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Men of the world, unite!

You have nothing to lose but your right to be lost!


My apologies to Karl Marx and Friedrich Engels, authors of the Communist Manifesto. They were two guys who thought they knew the way and could never be convinced by their wives to stop and ask for directions.


Likewise, it’s my contention that all men are created with the inalienable right to drive around for hours in search of an unknown location, all the while depending on the inborn male direction-finding attribute.


Everybody knows that men have the distinctive ability known as sense-of-direction. We, by nature, can ascertain true north even in a thick fog or during the darkest night.


Interpreting a roadmap is a snap for a man, who sometimes must patiently show a woman that streets are generally laid out in grids, thus enabling the male of the species to figure out alternate routes on less-traveled roads which are parallel to the busy highways.


It’s all right angles, right?


But men have often gotten a bad rap when it comes to finding their way. After an hour of looking for the convention center in an unfamiliar city, and hearing the wife plead for him to stop at that convenience store they’ve passed a dozen times, the husband realizes the line of traffic he’s been trying to avoid is headed straight for his location.


“The map I glanced at before we started was wrong,” the man insists. “And the street signage is confusing. You would think the headquarters city of the Department of Transportation could do a better job of routing traffic.”


It’s my belief that there is part of a giant conspiracy against men. And it goes far beyond surreptitious turning of street signs and detours leading to Hotel California.


I have come to see that the great bane to men of direction is what Marx and Engels railed against in 1848 — none other than capitalism.


Don’t you see, men, that the masters of industry are conspiring against us? And it’s all under the guise of making life easier.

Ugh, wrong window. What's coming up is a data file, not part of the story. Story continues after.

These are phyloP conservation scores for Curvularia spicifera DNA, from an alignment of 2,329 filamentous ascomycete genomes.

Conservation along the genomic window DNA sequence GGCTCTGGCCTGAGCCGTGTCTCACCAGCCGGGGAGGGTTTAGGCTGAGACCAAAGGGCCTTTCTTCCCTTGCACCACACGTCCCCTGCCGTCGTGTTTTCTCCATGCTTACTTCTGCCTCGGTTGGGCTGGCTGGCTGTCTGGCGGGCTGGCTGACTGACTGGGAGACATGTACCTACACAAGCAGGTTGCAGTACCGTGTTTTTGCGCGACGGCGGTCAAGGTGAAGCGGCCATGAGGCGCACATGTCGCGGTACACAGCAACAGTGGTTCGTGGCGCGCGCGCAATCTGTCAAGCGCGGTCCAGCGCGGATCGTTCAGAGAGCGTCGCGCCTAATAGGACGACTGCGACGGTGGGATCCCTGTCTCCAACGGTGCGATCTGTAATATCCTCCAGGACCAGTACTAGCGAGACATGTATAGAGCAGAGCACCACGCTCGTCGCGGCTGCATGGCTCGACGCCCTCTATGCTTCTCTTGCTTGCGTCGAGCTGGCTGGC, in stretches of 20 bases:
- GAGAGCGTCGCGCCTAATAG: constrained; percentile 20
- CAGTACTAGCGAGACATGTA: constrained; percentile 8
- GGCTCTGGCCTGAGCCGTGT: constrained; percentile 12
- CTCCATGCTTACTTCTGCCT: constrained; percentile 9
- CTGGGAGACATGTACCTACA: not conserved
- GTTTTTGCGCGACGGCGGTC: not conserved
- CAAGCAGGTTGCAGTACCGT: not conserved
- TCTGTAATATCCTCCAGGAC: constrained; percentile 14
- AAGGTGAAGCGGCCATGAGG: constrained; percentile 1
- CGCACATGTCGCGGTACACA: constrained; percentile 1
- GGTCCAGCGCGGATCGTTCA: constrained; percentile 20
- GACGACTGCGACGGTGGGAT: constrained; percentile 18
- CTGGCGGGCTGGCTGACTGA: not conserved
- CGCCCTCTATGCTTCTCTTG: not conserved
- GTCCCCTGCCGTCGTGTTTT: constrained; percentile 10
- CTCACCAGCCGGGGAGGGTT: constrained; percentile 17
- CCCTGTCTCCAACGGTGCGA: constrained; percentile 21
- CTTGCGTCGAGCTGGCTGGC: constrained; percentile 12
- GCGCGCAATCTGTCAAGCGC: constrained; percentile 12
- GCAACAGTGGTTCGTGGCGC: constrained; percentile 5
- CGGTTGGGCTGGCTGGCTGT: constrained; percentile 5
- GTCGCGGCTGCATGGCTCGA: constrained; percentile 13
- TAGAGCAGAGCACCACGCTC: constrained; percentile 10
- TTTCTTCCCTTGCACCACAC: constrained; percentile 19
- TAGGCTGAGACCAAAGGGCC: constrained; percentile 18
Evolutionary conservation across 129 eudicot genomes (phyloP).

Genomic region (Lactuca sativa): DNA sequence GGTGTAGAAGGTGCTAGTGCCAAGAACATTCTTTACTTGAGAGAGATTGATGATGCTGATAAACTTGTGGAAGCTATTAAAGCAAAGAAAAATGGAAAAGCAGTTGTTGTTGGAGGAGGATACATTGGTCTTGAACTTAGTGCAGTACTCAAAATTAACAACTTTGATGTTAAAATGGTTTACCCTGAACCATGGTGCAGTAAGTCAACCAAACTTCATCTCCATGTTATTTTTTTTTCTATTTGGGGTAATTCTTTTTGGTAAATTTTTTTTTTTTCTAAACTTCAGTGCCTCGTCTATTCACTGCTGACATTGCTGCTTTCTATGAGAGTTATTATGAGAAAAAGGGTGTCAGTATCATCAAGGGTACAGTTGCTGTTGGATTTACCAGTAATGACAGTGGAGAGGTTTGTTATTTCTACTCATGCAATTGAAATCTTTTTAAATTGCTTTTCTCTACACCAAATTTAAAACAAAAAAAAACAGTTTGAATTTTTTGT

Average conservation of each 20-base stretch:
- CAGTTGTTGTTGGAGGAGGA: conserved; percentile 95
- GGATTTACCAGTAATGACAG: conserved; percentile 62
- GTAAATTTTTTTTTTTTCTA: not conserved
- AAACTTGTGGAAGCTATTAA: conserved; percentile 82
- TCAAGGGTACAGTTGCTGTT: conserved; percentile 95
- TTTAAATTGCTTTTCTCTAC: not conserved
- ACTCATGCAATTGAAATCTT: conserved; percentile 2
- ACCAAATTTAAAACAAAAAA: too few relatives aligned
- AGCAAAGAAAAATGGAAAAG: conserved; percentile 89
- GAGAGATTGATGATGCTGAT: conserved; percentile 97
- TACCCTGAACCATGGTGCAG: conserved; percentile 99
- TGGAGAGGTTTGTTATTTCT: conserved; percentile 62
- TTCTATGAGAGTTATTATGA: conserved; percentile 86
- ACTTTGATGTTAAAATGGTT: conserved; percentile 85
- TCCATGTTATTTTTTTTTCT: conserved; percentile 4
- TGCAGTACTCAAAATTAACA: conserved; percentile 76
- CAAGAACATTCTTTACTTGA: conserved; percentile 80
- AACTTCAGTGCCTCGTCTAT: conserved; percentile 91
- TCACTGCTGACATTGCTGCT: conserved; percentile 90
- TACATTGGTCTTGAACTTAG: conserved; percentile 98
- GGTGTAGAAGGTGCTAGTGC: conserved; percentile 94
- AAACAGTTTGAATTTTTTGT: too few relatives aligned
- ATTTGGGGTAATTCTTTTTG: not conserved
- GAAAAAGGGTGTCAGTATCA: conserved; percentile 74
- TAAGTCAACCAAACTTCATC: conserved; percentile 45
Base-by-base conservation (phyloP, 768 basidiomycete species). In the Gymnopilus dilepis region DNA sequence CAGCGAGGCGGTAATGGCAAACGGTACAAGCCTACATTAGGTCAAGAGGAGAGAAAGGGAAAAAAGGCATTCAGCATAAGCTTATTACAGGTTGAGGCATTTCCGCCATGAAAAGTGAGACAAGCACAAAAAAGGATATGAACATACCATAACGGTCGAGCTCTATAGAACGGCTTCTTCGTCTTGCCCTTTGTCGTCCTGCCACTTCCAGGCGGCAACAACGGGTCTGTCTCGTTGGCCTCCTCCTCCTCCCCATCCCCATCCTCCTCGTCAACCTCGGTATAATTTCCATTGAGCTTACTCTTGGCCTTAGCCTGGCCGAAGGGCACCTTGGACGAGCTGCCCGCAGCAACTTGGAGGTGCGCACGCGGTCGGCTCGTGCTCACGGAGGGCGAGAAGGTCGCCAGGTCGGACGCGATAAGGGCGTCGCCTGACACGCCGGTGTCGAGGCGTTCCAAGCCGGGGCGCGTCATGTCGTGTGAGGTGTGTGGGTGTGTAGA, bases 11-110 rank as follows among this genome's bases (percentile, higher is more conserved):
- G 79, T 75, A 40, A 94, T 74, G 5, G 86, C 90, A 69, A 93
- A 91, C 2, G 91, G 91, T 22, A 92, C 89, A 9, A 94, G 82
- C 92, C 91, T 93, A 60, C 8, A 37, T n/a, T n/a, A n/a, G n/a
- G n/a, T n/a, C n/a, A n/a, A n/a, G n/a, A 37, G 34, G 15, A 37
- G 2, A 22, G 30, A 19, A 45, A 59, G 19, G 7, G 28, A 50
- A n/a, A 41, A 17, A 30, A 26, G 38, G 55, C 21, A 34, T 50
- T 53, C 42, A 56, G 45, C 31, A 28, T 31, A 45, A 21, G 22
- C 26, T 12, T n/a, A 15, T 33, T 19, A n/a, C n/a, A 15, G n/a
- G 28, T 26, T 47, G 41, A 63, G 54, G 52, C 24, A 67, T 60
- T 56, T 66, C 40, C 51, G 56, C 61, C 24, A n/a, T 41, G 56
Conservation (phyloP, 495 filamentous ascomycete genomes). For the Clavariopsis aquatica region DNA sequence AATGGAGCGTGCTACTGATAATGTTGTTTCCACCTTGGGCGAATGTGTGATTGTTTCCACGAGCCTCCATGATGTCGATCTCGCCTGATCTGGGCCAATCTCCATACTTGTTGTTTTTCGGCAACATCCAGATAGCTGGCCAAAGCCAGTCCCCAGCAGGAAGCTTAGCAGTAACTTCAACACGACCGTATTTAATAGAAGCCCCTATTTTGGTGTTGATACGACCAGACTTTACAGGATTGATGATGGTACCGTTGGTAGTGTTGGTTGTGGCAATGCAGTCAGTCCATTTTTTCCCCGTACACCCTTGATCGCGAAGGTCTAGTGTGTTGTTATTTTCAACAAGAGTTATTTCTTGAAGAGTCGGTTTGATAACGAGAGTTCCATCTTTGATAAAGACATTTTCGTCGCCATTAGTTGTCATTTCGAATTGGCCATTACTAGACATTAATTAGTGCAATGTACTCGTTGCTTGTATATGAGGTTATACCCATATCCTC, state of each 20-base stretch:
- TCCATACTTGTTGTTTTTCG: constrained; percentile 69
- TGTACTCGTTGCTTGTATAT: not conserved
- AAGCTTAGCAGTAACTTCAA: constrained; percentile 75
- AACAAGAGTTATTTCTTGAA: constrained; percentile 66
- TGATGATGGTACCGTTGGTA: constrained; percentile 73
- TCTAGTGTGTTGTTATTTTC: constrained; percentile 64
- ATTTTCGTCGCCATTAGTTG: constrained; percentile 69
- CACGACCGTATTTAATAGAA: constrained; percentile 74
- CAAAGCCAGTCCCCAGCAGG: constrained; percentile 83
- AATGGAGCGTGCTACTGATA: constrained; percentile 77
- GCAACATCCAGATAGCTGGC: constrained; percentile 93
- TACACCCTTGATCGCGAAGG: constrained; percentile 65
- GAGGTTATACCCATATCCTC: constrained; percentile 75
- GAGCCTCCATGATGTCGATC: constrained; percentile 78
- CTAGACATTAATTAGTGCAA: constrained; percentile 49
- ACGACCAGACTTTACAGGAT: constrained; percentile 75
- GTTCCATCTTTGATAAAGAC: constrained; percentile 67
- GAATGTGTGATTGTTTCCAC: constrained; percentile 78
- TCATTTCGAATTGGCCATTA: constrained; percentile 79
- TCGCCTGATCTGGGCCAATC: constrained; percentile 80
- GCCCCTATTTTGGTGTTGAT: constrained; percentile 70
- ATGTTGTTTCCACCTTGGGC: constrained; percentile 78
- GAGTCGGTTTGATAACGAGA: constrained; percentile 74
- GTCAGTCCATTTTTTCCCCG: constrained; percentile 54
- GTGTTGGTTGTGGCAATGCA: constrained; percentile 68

It can be summarized in one term: GPS. Global positioning systems have upset everything for the traveling man.


No longer can we use dead reckoning to find our way to strange places. Every step of the way a voice is telling us things like, “In one-quarter mile, turn right onto Ophir Road.” Or, “Continue for 10 miles to Lassiter Mill Road.”


What’s even more disturbing is the way the voice pronounces the names: “Opheer” and “Lass-eye-ter.”


I can’t even call the voice “Big Brother” since most every GPS I’ve heard has a woman’s contralto giving directions. It’s just like a woman to fiendishly relish telling a man where to go.


And it’s just another slap in the bewhiskered faces of us male direction finders.


I’m reminded of my late father who once led a group on a hike in a state park. He was given a map to follow from Point A to Point B.


Problem? It was an obsolete map that led him and his group to nowhere. After wandering in the wilderness for hours, they found their way to a road.


Despite years of being the focus of ridicule, Daddy insisted to the day of his demise that “I knew where I was.”


Because, of course, the map told him the way in. Where the map failed him was in showing him the way out.


Daddy had nothing on Daniel Boone. Ol’ Dan’l left the cabin one day to pick up a bag of flour for Becky, and somehow wound up in Kentucky.


As for me, I spent a week circling Raleigh one day. It was frustrating, I admit, but my sense of direction — not to mention blind luck — got me to my destination.


o men, let’s stick together. We have the world to gain — whether or not it includes a 2023 Rand McNally Road Atlas.


I’m not one to brag but I once found my way from Millingport to Piney Point with nothing but a hand-held compass and a Segway.


Larry Penkava is a writer for Randolph Hub. Contact: 336-302-2189, larrypenkava@gmail.com.